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Review of The Personal Security Handbook

Recently, I stumbled upon this book while looking for something else at the local library. Since the title caught my eye I figured I would pick it up. This book covers a wide range of topics, from your personal security at home and while travelling, to protecting your identity, online threats, and much more.

The book starts off with discussing the psychology of security and listing what you’re most likely to “succumb to” and tries to explain why you’re probably safer than your fears may lead you to believe. I thought this was an interesting way to start off a book on how to protect yourself. Anyway, the statistics this book continually includes were interesting to read and ponder.

The book goes on to discuss your personal security and home/auto security in some depth, including a variety of tips and checklists that are mostly common sense but still good to hear. Some discussion is given to your children’s safety, their tendencies and vulnerabilities, kidnapping concerns, and more.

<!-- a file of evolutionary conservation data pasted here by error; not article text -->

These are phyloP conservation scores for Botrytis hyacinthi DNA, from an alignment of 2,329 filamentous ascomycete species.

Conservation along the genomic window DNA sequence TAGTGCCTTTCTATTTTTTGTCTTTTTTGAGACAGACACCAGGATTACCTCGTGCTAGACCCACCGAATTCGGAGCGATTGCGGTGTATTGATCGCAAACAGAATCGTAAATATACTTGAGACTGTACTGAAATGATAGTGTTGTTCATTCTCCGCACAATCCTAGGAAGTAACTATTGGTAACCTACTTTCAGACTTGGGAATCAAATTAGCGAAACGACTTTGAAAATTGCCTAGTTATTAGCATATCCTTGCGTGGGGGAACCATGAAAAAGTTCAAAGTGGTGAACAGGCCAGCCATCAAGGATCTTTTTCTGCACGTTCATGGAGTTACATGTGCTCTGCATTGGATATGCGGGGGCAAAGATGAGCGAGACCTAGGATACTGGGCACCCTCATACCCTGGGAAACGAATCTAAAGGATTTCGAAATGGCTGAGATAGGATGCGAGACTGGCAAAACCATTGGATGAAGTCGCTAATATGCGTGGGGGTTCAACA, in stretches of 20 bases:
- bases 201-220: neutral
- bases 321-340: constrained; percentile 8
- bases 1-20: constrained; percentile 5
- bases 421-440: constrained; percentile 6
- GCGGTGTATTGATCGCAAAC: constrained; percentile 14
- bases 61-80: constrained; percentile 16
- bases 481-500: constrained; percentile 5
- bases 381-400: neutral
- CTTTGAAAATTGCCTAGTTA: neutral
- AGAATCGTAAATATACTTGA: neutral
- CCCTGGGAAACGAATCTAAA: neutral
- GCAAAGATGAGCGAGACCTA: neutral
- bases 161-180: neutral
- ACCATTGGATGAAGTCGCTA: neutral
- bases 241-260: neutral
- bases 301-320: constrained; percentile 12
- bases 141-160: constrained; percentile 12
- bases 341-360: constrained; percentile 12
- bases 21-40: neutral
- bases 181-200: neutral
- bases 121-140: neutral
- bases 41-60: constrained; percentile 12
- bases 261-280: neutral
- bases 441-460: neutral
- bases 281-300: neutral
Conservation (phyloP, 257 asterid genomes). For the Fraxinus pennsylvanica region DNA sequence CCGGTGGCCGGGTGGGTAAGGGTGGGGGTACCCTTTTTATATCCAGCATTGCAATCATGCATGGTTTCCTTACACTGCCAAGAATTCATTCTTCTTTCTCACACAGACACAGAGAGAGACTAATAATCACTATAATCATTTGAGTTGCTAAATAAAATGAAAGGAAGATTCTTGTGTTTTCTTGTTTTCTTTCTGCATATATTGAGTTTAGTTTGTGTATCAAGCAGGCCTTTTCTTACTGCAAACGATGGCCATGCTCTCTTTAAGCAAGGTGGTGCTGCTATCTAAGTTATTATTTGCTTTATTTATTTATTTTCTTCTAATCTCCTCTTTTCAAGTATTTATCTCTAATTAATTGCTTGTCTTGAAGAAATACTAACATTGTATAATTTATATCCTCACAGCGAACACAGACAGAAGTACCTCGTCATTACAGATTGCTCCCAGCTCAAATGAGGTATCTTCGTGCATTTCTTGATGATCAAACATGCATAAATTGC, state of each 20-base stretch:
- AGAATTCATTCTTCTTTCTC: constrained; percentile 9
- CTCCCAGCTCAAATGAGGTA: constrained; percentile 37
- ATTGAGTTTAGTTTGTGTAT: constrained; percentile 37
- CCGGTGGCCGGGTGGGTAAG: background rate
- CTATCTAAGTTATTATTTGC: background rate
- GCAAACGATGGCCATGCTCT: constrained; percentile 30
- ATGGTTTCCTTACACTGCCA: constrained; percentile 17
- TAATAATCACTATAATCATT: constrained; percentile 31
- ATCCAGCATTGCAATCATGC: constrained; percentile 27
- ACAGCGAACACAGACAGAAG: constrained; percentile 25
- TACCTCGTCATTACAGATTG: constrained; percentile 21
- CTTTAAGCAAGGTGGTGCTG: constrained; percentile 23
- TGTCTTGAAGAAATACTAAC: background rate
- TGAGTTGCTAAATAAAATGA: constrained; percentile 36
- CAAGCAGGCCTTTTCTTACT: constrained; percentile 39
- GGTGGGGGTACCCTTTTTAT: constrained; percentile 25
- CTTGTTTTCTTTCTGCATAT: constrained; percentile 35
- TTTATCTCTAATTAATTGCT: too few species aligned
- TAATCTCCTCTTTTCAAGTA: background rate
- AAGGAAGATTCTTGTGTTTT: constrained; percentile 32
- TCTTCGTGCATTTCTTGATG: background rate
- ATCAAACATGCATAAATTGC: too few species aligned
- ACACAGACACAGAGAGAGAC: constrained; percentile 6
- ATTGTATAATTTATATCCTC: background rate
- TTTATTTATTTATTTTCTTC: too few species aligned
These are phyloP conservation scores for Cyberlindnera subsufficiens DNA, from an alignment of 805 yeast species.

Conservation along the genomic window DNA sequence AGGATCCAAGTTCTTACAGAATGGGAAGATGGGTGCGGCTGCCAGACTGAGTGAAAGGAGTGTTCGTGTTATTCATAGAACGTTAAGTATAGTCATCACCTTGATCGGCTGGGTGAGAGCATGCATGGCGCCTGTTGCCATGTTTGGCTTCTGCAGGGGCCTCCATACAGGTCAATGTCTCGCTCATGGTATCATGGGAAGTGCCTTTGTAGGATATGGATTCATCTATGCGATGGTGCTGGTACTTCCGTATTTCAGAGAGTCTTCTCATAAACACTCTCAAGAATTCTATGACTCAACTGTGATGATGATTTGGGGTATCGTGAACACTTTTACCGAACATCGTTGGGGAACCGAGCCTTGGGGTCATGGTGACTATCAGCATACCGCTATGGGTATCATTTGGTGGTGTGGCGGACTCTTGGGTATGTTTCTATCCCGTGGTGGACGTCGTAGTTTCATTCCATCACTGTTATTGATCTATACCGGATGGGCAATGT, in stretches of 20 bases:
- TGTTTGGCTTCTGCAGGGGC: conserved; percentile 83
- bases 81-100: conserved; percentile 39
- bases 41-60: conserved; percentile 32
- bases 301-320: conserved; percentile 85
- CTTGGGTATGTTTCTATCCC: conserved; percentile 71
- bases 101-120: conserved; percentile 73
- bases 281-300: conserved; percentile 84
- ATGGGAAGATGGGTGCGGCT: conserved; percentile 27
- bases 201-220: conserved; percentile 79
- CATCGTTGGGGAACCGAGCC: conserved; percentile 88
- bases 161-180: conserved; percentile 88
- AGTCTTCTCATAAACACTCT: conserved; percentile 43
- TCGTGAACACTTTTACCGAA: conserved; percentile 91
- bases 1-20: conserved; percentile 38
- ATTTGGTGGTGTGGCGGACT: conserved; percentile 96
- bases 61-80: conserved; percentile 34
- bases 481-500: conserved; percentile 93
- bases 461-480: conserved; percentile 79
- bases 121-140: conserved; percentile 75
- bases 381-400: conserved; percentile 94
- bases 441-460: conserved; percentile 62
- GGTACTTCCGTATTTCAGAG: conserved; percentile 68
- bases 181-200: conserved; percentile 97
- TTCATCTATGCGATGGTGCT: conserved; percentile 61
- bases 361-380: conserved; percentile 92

Although a bit outdated, the book also covers online security and identity theft issues. Again, there are quite a few good, common sense thoughts that I found throughout the discussion.

Another area this book covers is that of preparing for disasters, which is not normal for most security handbooks, in my opinion. They even choose to include a checklist of items to include in an emergency kit, however, you can find a much better disaster supplies checklist here. The next chapter then discusses specific natural disasters (e.g., earthquakes, tornadoes, etc), which is nice to see, but you’ll find much more info here.

Other topics are covered, including: travelling safely, terrorism, and even your health (which I thought was an odd inclusion for a personal security handbook). To be honest, I mostly skimmed these chapters as I was feeling done with the book by then.

In conclusion, if you’re looking for a nice primer or refresher then The Personal Security Handbook would be a descent choice. But if you’re looking for more/updated techniques and ideas then this is not the book for you.

FYI: You might be interested in my own eBook on security and defense as well as these Family Emergency Preparedness Tools… both of which are free to subscribers.

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